The fountain surround will get a final paint finish emphasizing the soft grey and cream color you see here on the bowl.       


The last detail-the dark frame you see in the above picture.  A large terrace, or even a driveway, can benefit visually from a change in materials that breaks up the space in an interesting way.  A detail like this also serves to separate the brand new stone surface next to the fountain pool from the original stone.  This deters the eye from making comparisons.  In this regard I need not have worried; Albaugh Masonry did a superb job of making what was new look very much like the original. After I fill this frame with dirt, I am thinking of planting a very low growing plant that would tolerate foot traffic-perhaps Isotoma Fluvialis.  Other choices could be just as good looking.  This moment in a project is such fun.

More On The Warm-Up

Forty years after the fact, some of the landscape attending this fabulous home designed by Irv Tobocman is perilously overgrown.  Every gardener knows this-no garden, no landscape pays any mind to the pause button. Everything in the landscape is either moving forward, or declining.  A lower level terrace opens up a garden below grade-the natural slope of the property is retained by yet another brick wall. The brick wall is barely visible any more.  Most of the material here-I relocated.      I restored the view of the ground plane, and a view of the brick retaining wall. The Limelight hydrangeas, and the columnar gingko trees were planted above the wall-on the street side.  This brick wall is set invisibly into a natural slope; the view out the lower level of the house-beautiful. 

The gingkos trees underplanted with Limelight hydrangeas make for a substantial statement from the street.  The brick and gravel garden outside the lower level of the house-a completely private garden.   

A mini dog run for a mini dog named Pookie, and two mature crabapples are viewed prominently from the grilling terrace.  This space needed some tending to.  Areas like this I call a can opener.  Everyone has owned a can opener that works poorly-but for some reason, it doesn’t get replaced until it is about to fall apart.  Only then you realize what an aggravation it was to wrestle with, and how much better it is to have a tool that works.  The landscape here-not working so well.  Making this space look better- a breeze.  

Boxwood would enclose and remove most of the the dog run from view.  A thicket of hosta sieboldiana elegans will completely carpet the ground below the crabapples-this update aims for lush.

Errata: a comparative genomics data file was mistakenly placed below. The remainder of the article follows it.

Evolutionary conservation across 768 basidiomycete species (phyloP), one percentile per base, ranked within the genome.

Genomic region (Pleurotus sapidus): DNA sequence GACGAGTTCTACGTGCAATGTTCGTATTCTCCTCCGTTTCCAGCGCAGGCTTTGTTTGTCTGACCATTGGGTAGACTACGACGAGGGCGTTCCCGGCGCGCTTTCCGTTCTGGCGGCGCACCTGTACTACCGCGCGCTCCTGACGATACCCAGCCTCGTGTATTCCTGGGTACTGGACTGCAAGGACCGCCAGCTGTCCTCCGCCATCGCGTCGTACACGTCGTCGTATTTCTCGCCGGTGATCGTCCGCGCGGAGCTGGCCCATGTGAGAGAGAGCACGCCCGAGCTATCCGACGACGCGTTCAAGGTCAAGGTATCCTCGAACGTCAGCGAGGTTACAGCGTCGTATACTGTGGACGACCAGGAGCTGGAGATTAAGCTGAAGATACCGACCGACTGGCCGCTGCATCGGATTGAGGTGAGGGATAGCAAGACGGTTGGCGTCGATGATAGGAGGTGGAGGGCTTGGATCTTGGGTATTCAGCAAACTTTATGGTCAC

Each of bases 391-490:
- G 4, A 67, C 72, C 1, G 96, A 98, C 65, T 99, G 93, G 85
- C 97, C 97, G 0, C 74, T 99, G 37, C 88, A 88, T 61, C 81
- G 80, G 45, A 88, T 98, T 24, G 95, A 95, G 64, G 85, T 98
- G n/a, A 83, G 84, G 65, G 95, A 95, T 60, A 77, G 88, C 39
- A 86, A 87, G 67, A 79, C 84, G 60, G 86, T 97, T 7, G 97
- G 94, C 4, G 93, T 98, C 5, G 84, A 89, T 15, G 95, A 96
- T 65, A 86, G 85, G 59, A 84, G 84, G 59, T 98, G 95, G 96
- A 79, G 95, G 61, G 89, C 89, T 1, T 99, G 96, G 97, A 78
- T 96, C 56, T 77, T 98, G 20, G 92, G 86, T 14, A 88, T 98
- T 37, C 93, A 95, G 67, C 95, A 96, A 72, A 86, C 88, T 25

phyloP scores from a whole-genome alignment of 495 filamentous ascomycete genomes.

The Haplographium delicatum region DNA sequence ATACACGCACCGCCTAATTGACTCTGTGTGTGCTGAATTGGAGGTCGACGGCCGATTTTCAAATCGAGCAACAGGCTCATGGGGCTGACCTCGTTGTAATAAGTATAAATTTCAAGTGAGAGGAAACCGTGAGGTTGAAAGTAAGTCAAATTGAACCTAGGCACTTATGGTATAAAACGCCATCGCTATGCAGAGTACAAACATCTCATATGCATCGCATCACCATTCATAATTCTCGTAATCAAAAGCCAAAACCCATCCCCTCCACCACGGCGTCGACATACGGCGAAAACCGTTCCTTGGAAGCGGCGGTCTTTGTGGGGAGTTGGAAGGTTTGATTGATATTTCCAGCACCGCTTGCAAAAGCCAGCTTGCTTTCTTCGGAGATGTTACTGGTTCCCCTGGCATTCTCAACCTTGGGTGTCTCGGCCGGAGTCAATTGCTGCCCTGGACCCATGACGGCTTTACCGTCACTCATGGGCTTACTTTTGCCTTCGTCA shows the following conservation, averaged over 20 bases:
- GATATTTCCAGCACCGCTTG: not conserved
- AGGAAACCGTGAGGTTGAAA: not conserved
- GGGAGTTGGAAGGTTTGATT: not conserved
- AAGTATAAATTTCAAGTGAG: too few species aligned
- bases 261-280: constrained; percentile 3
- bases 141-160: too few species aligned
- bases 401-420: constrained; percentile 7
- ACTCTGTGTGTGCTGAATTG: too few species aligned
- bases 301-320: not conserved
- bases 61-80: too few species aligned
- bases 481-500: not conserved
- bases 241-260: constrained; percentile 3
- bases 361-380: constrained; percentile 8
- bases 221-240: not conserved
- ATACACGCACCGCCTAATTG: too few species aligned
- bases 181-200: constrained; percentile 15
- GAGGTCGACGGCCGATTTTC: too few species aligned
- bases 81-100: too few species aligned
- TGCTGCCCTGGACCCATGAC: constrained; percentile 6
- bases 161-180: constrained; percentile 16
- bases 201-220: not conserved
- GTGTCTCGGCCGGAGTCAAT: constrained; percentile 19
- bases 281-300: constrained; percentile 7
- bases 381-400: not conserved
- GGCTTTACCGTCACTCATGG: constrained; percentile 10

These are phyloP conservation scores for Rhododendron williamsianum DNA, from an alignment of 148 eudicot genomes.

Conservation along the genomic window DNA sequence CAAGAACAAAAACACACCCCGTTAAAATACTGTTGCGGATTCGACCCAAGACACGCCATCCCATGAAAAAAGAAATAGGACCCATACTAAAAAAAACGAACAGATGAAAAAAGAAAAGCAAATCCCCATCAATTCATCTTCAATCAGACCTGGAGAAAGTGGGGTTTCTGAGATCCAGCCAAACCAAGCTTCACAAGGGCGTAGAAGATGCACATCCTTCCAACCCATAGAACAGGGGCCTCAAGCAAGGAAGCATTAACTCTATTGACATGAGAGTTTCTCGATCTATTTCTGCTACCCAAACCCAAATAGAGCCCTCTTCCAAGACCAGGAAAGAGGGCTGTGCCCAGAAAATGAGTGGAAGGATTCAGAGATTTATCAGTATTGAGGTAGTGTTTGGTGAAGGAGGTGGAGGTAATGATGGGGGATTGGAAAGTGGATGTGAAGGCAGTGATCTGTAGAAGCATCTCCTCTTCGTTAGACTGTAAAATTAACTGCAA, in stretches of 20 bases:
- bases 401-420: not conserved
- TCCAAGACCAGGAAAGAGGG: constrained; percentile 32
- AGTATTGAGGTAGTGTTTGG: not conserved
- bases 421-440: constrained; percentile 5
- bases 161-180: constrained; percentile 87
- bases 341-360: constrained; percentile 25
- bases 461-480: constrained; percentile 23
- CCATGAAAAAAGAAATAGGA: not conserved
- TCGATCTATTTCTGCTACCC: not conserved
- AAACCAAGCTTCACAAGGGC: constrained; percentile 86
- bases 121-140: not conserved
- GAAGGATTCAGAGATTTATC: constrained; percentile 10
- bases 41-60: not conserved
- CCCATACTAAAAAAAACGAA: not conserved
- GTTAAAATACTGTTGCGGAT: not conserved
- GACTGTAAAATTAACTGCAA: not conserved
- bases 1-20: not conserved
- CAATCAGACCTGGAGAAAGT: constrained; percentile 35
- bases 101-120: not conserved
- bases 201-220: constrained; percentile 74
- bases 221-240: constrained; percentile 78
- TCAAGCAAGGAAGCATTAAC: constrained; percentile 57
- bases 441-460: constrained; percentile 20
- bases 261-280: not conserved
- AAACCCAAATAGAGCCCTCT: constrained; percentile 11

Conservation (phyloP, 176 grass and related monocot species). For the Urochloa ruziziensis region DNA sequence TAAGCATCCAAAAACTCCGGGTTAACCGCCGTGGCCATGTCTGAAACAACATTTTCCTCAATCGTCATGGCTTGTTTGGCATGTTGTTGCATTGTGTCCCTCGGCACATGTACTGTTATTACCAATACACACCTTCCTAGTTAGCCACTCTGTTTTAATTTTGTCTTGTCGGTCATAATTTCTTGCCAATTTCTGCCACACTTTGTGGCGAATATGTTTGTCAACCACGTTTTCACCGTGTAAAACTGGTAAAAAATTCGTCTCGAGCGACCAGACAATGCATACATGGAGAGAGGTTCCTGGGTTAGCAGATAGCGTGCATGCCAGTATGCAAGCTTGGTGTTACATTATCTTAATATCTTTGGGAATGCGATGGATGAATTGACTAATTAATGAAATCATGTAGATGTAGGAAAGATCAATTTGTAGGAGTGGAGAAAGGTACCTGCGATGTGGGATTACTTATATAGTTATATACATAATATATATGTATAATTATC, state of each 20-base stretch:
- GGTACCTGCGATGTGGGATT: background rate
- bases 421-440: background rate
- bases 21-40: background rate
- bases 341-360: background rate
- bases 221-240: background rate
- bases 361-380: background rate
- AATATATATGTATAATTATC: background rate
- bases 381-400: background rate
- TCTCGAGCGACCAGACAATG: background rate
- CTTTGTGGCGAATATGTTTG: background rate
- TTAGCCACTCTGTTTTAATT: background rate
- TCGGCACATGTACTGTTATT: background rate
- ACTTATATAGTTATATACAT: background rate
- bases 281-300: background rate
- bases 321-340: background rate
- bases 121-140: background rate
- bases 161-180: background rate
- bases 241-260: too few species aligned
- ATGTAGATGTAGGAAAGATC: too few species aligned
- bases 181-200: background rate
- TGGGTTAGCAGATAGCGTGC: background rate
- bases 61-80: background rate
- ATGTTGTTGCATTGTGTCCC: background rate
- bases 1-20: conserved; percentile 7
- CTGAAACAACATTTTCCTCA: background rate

The small space between the pool deck and the tall brick wall asks for a green and year round softening.  I am looking at an embarrassment of riches in hard surfaces here.  Modern can mean austere-but I like my austere a little more elegant than this.  My clients have no need to view the pool filtration pipes.  The intersection of concrete aggregate pool deck and brick wall will benefit from something living. 

I stuffed that small space with boxwood, and planted Boston Ivy on the wall.  It will make for a vibrantly green enclosure for the pool in no time. Pools generally have giant paved spaces around them-for obvious reasons.  But this does not mean they have to be cold.    

This bare gravelly space at the base of a U-shaped arrangement of very tall brick walls-stony, barky-neglected.  Though not in immediate view from the pool terrace, the look on the other side of the wall is not a good one.  An out of sight-out of mind spot.       


I planted Limelight hydrangeas here-with the idea that they would form a tall groundcover. Come summer, the flower heads will pop up above this pool wall, and bloom. The wall was necessary; it enabled a flat space large enough to build a pool.  The hydrangeas will obscure the indented portion of the wall from view, and strengthen the view of the flat portion of the wall.  

The far end of the pool deck is home to a sternly utilitarian black iron fence.  This row of hydrangeas will mitigate that jail-like look, and provide the landscape from the street with its third planting of hydrangeas.  The large block, the small block, and the single row will visually describe this large property from one end the other from the outside.  On the inside, they punctuate and soften all the hard surfaces.     


By next summer, there will be much more of a landscape to enjoy.